Consider the concept of thick presence, which is being present with someone, unplugged and untethered to phones, for several hours at a stretch.
One of my resolutions this New Year is to popularize the term “thick presence.” It sounds lurid, but it’s not.
The phrase isn’t mine—it belongs to Tim Leberecht, author of the soon-to-be released The Business Romantic. But the moment I heard it, I recognized the phenomenon. It describes an effect I’ve experienced several times but couldn’t easily define, let alone know how or why it was so gratifying.
Thick presence is spending several unbroken hours with someone, unplugged and untethered to phones. For a stricter definition, imagine a daylong meeting with one other person to discuss one project—without the interference of email, phones, or other obligations.
I realize this may sound dreadful. The thick presence moments I experienced over the past year went something like this: Meet client shortly after 9 a.m. Have coffee and a pastry. Sit down at a big table amid all the documents and deliverables we’ll be discussing. Chat for a long while then get to work. A few hours in, we order in lunch, stopping only to tip the delivery person and for bathroom breaks. We let the conversation wander into personal territory at times because we are not relentlessly on task—in fact, we’re being very much ourselves. What matters is that for the approximately nine hours we’re together, we are stuck with each other. Stuck in the moment. Stuck with this one item on our shared to-do list, and we can’t call it a day until it’s crossed off.
I’ve noticed that three things happen during these long days. Both my client and I have more energy at the end than we did at the start. Everything that we hoped to do gets done. And difficult decisions we’d dithered on for weeks suddenly become easy to make. Sometimes, in fact, the best answer appears so head-smackingly obvious that we wonder why we never realized it before.
When I described my experience to Leberecht, he said the rare intensity and the “slightly captive” element to thick presence partly explains its effectiveness.
“Kind of like getting stuck in an elevator, and a stranger becomes your new best friend because of the extreme situation,” he added. “We rarely obtain this sense of thickness anymore, because our ever-connected lives are designed for giving us an abundance of exit options for most of our experiences.”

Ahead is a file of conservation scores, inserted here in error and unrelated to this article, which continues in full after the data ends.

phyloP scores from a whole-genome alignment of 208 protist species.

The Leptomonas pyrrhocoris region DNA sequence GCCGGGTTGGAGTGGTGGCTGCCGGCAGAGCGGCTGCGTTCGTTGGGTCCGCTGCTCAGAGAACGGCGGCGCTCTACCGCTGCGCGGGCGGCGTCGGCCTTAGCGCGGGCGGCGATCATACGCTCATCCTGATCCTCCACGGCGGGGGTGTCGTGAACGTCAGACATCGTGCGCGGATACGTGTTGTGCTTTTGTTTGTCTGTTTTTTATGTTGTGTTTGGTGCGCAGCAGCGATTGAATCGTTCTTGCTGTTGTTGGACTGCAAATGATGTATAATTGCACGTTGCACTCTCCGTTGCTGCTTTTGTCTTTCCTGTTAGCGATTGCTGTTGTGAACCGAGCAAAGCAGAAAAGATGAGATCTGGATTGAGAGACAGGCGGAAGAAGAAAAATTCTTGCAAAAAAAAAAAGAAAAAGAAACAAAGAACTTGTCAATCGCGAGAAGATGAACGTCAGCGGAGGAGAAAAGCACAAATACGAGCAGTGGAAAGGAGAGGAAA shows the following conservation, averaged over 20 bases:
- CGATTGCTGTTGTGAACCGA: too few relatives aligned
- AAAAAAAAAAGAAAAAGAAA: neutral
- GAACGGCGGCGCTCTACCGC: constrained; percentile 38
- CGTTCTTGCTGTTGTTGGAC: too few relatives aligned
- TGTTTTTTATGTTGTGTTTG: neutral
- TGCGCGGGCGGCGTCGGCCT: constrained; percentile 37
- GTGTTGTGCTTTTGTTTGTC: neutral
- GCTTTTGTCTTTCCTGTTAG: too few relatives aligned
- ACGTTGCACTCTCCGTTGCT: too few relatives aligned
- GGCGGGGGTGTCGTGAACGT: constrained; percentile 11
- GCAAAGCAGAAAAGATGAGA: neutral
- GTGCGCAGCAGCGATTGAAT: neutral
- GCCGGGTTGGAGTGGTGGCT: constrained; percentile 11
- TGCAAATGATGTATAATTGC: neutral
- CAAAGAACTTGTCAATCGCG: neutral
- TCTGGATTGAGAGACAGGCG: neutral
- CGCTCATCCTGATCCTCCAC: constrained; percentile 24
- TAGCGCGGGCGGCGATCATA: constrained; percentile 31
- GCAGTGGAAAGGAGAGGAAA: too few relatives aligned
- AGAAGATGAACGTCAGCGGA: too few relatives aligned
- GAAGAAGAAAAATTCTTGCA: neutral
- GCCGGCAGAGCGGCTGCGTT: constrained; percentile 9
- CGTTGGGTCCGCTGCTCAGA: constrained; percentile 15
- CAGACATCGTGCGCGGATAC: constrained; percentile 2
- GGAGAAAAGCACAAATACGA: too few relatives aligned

In Leberecht’s view, if you want to forge a deep connection with someone, you’re better off spending 10 non-stop hours together than meeting them 10 times for one hour. It’s the same footprint in terms of total time spent, but the two approaches deliver vastly different outcomes.
Leberecht also believes thick presence is rewarding because it’s actually quite hard—and the amount of effort we put into something often determines how much we value it. “Suffering a little,” as Leberecht puts it—“in this case, spending a whole day together in quasi-captivity and with no distractions”—disrupts our routine in a way that feels valuable. Doing this out-of-the-ordinary thing heightens the sense that the task as well as the people are involved are important.
But why did my clients and I actually get more done? Leberecht believes it’s a function of the risk involved. The probability of getting on each other’s nerves is off the charts. And that’s a good thing. “In thick settings, conflicts rise and escalate faster, which, by the way, is another business argument for thick presence,” he says. “It is an effective incubator and testing ground for ideas.”
Sitting so near each other makes it hard to disguise disagreements—and there’s less incentive to do so. One might as well say whatever needs saying. It’s easier to share a prickly, possibly unpleasant truth when one can cushion the impact with a wobbly smile or a small kindness, even something as trivial as refilling someone’s water glass or getting up to fetch them another napkin.
It’s no coincidence, Leberecht posits, “that conflict resolution often requires the conflict parties to spend face-time together and that negotiations typically do not follow a 9-to-5 schedule. In politics or in business, thick settings force each side to truly ‘see’ the other and their agenda. This can catalyze the decision-making process.”
Perhaps thick presence is best appreciated when one considers the more common alternatives: meetings in which half the participants are tuned out or checking email—all while the other half drones on with self-important status reports; the conference calls that feel like utter wastes of time. Leberecht suggests that instead of weekly two-hour conference calls, collaborators on a project should spend one full day with each other once a month. Participants will take care of whatever the point of the call was, but they’ll also get more. The strengthened personal connections will transcend and outlast the project.
Empathy is required going into thick presence, but thick presence also generates new empathy. It’s a virtuous cycle,” Leberecht says. “I truly believe the world would be a better place if we had Thick Days at work.”
Does this mean that companies should somehow institutionalize this practice? Not exactly.
“What I’m hoping for, though, is that we establish a different mindset that embraces experiences of thickness as valuable and critical ingredients of business,” Leberecht says. “Not because they add up to heightened productivity or directly impact the bottom line, but because they allow us to make our companies more humane and bring our full selves to work, meeting others and ourselves in unexpected, more meaningful ways.”